An additional 16,000 households will be eligible for social housing support from the start of January, including Housing Assistance Payment (HAP), as a result of changes to the qualifying income thresholds, according to the Department of Housing.
The upper-income threshold to qualify for social housing in the Republic will be increased by €5,000 from the start of next year in a bid to cushion the impact of rising housing costs.
Figures provided by Minister for Housing Darragh O’Brien, in response to a parliamentary question from Sinn Féin’s Eoin Ó Broin, suggest the Department of Housing estimates the new threshold will make an additional 16,000 households eligible for social housing support.
It estimates that about 25 per cent or up to 4,000 of the newly qualifying households may apply for HAP, the Government’s main rent support scheme, at an additional cost to the exchequer of about €38 million a year.
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There are currently three income eligibility bands depending on the local authority area and the average rents in that area. The increased threshold means that a single person in Dublin earning under €40,000 a year will be entitled to apply for social housing, rising to €47,000 for a family with three children in 2023. Elsewhere in the State, the baseline will rise to €30,000-€35,000.
A review of the current system, published by the department in recent days, recommended that the “current three-band structure is no longer internally logical given the movement in rents over time”.
It noted that in 17 local authority areas, people earning just above the income threshold to qualify for social housing would have to pay more than 40 per cent of their income to secure accommodation while those earning just above the threshold in the four Dublin local authorities would have to pay more than 60 per cent of their income to secure accommodation.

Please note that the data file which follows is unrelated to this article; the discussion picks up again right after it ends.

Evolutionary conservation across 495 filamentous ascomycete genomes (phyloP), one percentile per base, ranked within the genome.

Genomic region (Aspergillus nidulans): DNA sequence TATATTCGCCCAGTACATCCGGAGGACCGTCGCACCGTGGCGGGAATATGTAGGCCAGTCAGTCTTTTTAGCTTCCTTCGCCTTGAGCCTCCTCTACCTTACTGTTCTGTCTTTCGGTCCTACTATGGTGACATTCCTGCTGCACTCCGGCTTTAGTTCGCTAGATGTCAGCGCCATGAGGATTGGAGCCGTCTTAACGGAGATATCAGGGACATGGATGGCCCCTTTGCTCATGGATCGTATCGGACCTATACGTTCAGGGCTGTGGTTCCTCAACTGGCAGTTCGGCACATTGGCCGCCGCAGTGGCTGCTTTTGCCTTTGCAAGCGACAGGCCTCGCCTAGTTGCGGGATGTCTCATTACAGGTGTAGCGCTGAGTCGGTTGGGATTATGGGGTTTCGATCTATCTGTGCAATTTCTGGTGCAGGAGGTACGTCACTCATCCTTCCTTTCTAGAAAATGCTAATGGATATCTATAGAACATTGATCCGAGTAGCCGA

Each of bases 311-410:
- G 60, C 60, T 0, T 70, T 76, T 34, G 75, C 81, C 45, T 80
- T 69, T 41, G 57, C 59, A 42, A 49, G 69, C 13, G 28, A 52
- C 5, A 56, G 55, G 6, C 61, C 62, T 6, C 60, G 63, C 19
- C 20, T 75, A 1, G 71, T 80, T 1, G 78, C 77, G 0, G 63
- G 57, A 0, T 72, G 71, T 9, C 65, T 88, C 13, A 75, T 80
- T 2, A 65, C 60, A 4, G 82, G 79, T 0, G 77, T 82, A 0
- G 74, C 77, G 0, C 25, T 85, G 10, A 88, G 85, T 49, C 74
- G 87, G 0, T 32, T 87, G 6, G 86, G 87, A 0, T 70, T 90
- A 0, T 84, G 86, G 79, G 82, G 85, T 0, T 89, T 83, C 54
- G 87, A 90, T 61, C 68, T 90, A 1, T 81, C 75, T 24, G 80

Mr O’Brien said in the Dáil recently that the new thresholds would “broaden the base of households eligible for social housing supports and ensure those in most acute need are prioritised”.
He said the current system represented “a more equitable approach to assessing eligibility than previous approaches”.
“Importantly, the current model reserves housing support for households that cannot support themselves and have a continuing long-term need, while at the same time ensuring constrained public resources are provided to those who need them most,” he said.
While welcoming the increased eligibility thresholds, Mr Ó Broin queried the rationale for the €5,000 increase. “There is a need for a better understanding of why he [the Minister] has taken these decisions at this point,” he said.
He also noted that the three-band system had not been changed since 2011 despite the fact that real incomes had not increased significantly since then.
According to a recent study by the Economic and Social Research Institute (ESRI), almost 300,000 or 54 per cent of renting households in the Republic received some kind of State support to help with the cost of housing in 2020. This was more than double the number in receipt of equivalent housing supports in 1994.
The shift away from building social homes directly to providing rent supports – the so-called bricks to benefits switch – has been one of the defining trends in housing over the past 30 years.